The most egregious travesty of justice was NBC’s admitted editing of Zimmerman’s 911 call to make it sound far more incriminating than it was. This type of “reporting” led to a complete loss of perspective, where some have actually compared Martin’s death to the slaying of Emmett Till. “Trayvon Martin certainly is the Emmett Till of the hoodie generation,” says Michael Skolnik, president of GlobalGrind.
No matter how deeply moved you are by the Trayvon Martin tragedy, it is not in the same category as Emmett Till’s murder. Till was just 14 years old in 1955 when he travelled from his native Chicago -- where he attended an integrated school -- to visit his extended family in Mississippi. He was apparently dared by some friends to speak to (or possibly flirt with) a young white woman who ran a local grocery store.
The young woman’s husband and brother kidnapped Till, beat and tortured him, gouged out one eye, shot him through the head, tied a weight around his neck with barbed wire and threw his body into a river. Till’s murderers were acquitted of any wrongdoing, and later -- when it was clear they could not be prosecuted -- sold their story to a magazine in 1956. They admitted brutalizing and murdering Till but maintained they had done nothing wrong.
We are certainly not living in Emmett Till’s Mississippi anymore. However, most blacks believe that Zimmerman pursued and gunned down Martin without any provocation, because they want to give Martin the benefit of the doubt that they feel is too often unfairly withheld from black men. Those who are naturally more sympathetic to Zimmerman should extend understanding to those who are experiencing this case personally. It is that kind of understanding that can help bring the healing the entire nation needs.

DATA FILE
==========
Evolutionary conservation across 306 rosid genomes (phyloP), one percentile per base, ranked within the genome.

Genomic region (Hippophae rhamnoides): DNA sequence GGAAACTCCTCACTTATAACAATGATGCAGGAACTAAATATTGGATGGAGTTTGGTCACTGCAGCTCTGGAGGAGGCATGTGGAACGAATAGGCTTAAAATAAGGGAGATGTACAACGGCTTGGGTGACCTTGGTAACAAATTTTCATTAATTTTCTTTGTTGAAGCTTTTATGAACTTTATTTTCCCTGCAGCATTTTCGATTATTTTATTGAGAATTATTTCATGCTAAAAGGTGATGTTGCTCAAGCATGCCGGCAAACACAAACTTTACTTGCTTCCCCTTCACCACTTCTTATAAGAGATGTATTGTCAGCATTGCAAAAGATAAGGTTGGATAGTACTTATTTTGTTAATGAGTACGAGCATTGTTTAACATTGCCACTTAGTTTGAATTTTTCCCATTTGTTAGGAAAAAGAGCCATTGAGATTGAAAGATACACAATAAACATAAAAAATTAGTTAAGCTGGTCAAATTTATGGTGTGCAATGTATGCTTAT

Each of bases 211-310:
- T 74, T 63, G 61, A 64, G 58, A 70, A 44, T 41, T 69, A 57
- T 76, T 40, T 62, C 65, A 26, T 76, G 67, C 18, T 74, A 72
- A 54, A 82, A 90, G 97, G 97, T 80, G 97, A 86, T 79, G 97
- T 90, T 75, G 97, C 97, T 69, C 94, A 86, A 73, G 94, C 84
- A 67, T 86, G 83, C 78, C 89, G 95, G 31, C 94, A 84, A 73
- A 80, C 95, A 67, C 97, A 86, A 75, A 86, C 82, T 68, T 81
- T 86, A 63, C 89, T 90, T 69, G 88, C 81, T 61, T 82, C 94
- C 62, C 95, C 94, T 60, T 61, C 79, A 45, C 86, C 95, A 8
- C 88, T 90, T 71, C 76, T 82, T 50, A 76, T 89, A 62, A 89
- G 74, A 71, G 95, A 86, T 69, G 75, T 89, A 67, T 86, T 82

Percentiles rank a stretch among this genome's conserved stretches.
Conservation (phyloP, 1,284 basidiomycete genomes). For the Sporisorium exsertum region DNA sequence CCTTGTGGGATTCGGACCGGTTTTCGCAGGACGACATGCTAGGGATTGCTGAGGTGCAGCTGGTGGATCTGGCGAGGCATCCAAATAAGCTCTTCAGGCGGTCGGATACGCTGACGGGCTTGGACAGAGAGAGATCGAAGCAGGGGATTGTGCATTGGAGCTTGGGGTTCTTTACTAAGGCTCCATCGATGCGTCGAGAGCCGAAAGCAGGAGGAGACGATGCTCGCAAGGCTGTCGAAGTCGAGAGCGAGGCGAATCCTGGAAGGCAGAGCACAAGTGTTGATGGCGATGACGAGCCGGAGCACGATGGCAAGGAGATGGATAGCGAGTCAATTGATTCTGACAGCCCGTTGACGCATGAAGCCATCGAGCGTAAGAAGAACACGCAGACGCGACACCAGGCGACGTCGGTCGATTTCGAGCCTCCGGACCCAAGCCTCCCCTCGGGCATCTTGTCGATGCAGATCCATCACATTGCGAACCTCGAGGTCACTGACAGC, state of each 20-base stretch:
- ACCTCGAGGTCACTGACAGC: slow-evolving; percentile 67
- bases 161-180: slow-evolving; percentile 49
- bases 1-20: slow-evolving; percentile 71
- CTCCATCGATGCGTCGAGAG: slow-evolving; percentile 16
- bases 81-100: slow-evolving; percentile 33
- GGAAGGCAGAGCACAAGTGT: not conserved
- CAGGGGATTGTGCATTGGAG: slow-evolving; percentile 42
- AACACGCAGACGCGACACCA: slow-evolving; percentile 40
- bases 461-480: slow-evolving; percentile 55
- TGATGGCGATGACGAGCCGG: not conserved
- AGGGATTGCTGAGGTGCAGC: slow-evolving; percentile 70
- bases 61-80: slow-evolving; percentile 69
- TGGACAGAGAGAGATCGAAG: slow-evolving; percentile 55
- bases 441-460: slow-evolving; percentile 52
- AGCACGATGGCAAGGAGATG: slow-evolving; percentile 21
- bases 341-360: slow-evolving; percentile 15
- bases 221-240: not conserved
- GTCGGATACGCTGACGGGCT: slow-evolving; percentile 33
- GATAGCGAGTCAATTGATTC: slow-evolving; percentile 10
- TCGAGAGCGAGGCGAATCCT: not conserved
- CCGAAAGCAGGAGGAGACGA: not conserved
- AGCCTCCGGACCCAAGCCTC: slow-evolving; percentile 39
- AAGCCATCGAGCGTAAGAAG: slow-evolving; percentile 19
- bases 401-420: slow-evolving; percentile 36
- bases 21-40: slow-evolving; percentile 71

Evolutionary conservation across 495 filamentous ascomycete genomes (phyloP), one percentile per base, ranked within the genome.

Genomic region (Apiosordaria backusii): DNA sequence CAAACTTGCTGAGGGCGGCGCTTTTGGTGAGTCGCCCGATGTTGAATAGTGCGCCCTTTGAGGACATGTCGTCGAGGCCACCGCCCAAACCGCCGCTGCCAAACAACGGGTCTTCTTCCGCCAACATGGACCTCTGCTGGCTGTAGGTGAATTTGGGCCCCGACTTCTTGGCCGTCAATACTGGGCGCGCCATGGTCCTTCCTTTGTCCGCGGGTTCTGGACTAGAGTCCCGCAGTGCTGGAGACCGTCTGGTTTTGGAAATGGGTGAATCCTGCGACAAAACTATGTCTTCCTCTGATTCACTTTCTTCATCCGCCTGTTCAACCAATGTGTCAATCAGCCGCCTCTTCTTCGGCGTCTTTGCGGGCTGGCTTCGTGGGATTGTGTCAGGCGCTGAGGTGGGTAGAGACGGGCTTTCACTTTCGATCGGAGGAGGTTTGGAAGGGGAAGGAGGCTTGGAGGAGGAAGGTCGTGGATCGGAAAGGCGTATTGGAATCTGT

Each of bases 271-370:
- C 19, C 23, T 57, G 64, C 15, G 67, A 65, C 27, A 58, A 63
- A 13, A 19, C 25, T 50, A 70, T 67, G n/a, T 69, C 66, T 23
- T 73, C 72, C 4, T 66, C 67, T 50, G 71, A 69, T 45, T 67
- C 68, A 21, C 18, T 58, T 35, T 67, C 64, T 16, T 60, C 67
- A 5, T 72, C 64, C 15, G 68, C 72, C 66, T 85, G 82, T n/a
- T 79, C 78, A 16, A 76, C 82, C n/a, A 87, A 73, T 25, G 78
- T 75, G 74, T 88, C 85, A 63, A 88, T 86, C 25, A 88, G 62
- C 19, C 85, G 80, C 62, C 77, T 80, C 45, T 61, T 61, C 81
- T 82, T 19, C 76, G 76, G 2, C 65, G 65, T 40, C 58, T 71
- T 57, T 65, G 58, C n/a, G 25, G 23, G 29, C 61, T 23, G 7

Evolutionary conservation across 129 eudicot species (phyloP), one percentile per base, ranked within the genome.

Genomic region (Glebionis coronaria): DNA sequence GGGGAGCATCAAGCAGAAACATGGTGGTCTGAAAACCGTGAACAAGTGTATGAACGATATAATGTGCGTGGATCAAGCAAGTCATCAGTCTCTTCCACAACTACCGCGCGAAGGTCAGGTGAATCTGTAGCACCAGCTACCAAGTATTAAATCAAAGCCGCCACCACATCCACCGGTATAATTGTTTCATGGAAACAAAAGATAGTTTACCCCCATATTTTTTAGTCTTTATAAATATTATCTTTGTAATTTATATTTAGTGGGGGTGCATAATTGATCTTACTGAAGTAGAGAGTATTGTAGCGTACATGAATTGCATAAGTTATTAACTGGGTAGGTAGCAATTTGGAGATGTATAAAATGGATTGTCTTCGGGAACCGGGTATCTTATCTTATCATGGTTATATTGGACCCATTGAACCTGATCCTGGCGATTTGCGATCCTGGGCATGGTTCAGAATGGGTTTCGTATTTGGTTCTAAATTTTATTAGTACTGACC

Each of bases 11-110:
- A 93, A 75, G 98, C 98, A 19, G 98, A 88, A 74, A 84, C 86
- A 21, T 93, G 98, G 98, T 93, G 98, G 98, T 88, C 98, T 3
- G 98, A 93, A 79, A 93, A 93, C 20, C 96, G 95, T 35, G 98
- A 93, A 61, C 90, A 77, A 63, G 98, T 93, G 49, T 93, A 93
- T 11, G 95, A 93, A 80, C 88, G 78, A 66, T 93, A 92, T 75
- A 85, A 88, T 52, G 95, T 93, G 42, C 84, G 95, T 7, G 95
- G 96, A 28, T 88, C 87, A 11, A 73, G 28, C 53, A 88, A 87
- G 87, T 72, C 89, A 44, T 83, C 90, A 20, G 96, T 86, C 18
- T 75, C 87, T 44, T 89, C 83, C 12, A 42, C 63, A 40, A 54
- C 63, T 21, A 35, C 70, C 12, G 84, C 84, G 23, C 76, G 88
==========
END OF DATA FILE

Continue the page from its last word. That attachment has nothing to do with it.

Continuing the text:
Where do we go from here? I believe that it’s time for the Church to lead a moral and ethical revolution to fulfill Dr. Martin Luther King’s dream. This is not the exclusive work of the black community or the white community. Whites, blacks, Hispanics, and Asians must labor together. Our unifying belief in Jesus Christ, the Bible and the same worldview will help us turn this corner. This is not the domain of government; it’s the business of the Church. In recent days Bill O’Reilly has listed a series of challenges to the black community to take responsibility to turn its fortunes around. His analysis is right, but if this transformation is going to be accomplished in the next 40 years, it will take the multi-ethnic, unified Church to make it happen.
I am committed to making this change happen. I know I also speak for thousands of church leaders. We simply need a plan. In my next column, I will explore more about how this can happen.
Bishop Harry Jackson is chairman of the High Impact Leadership Coalition and senior pastor of Hope Christian Church in Beltsville, MD, and co-authored, Personal Faith, Public Policy [FrontLine; March 2008] with Tony Perkins, president of the Family Research Council.